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    I wore a full face helmet with visor going up river in October. My wife said I looked like a geek. Kept me warm though.

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    Member AK Troutbum's Avatar
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    Quote Originally Posted by tjm View Post
    how much river running have you done?...

    if you feel you need to require folks to wear a helmet, especially children, you should re-consider even being on the river at all...especially hauling kids around....untill you are confident you won't be hitting all of the above mentioned things...
    I'm really surprised to hear you feel this way tjm. Give me a call and we'll go out again.......I'll supply the helmets

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    Quote Originally Posted by AK Troutbum View Post
    I'm really surprised to hear you feel this way tjm. Give me a call and we'll go out again.......I'll supply the helmets
    lol...funny you said that, I thought of you when I first read this thread......all is well that ends well....you can leave the helmets at home next trip, I have the 'duck and cover' maneuver down pretty well....
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    Member AKDoug's Avatar
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    I was an EMT on a call just downstream from the Talkeetna Canyon. A boat lost it's steering at a critical point and hit the wall on step. An adult passenger suffered a severe head injury and the two children on board some serious bumps and bruises. The adult got an AirNational Guard Blackhawk ride to Anchorage It happens, but it's pretty rare.

    If I were making it a habit of running boats in canyons and Class III whitewater I'd definately be wearing a PFD and kayaking helmet. Since I don't make it a habit to be in boats in that kind of water I don't worry about it too much.
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    Member Rock_skipper's Avatar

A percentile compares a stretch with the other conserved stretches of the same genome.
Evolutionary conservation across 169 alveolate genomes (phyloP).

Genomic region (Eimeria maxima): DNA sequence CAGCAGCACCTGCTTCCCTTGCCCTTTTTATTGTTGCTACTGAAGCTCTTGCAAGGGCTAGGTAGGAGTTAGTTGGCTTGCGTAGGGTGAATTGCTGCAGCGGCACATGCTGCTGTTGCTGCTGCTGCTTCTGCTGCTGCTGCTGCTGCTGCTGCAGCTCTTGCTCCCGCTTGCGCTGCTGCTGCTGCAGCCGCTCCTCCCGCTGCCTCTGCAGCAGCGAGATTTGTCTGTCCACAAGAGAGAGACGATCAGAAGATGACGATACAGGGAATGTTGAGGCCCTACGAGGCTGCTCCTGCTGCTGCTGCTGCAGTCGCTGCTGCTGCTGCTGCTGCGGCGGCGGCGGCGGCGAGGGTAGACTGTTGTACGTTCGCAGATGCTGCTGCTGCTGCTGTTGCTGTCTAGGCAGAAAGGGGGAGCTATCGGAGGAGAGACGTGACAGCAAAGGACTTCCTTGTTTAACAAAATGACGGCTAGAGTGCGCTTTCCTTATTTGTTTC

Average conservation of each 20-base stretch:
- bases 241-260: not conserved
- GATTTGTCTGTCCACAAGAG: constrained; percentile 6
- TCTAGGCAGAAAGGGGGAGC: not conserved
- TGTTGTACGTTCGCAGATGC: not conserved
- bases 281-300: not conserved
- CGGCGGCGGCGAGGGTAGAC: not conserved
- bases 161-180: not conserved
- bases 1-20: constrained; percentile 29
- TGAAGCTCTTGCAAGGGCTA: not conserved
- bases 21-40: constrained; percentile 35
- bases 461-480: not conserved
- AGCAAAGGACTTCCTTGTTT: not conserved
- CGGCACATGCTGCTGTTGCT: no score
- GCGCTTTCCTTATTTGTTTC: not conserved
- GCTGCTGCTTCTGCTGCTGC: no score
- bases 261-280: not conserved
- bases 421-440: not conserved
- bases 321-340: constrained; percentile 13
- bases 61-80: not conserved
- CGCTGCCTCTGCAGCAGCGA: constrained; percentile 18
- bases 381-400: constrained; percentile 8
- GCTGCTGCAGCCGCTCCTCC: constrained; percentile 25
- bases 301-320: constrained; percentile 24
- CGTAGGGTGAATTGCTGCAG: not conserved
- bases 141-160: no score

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    I have to ask Doug, was this guy a vetern boater, or a weekend warrior that did'nt check out his boat before he left? How does the sterring go out, unless he did'nt grease it, or piled something on the cables, ( or trying to go around a rock he should'nt have)

    I'm not getting down on the boater, and I hope all are going to be all right.

    But all I am saying is check out all your gear before you leave the yard. ( that includes grease fittings, the clips under the cover, your controls, etc.)

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    Quote Originally Posted by AKDoug View Post
    I was an EMT on a call just downstream from the Talkeetna Canyon. A boat lost it's steering at a critical point and hit the wall on step. An adult passenger suffered a severe head injury and the two children on board some serious bumps and bruises. The adult got an AirNational Guard Blackhawk ride to Anchorage It happens, but it's pretty rare.

    If I were making it a habit of running boats in canyons and Class III whitewater I'd definately be wearing a PFD and kayaking helmet. Since I don't make it a habit to be in boats in that kind of water I don't worry about it too much.

    My point exactly. My lil baby girl (5) hit her head on a low hanging limb once @ 5 mph and I almost had a heart attack. I felt like a terrible parent to see her crying and in pain with a bump on her beautiful lil noggin the size of an egg......i got a little teary eyed myself.

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    Member Jimw's Avatar
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    Might be a good idea for the little co-pilot's to have a brain bucket on there melon. I have thought about it, my concern was more for how would it effect the PFD. Being only 5 and a little lady her self would she have the strength to "right" her self in fast moving current. So i passed on it. I run up to Dissapoinment on the Talkeetna all the time and if that is the canyon Doug mentioned they are lucky to still around.
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    I run up to Dissapoinment on the Talkeetna all the time and if that is the canyon Doug mentioned they are lucky to still around.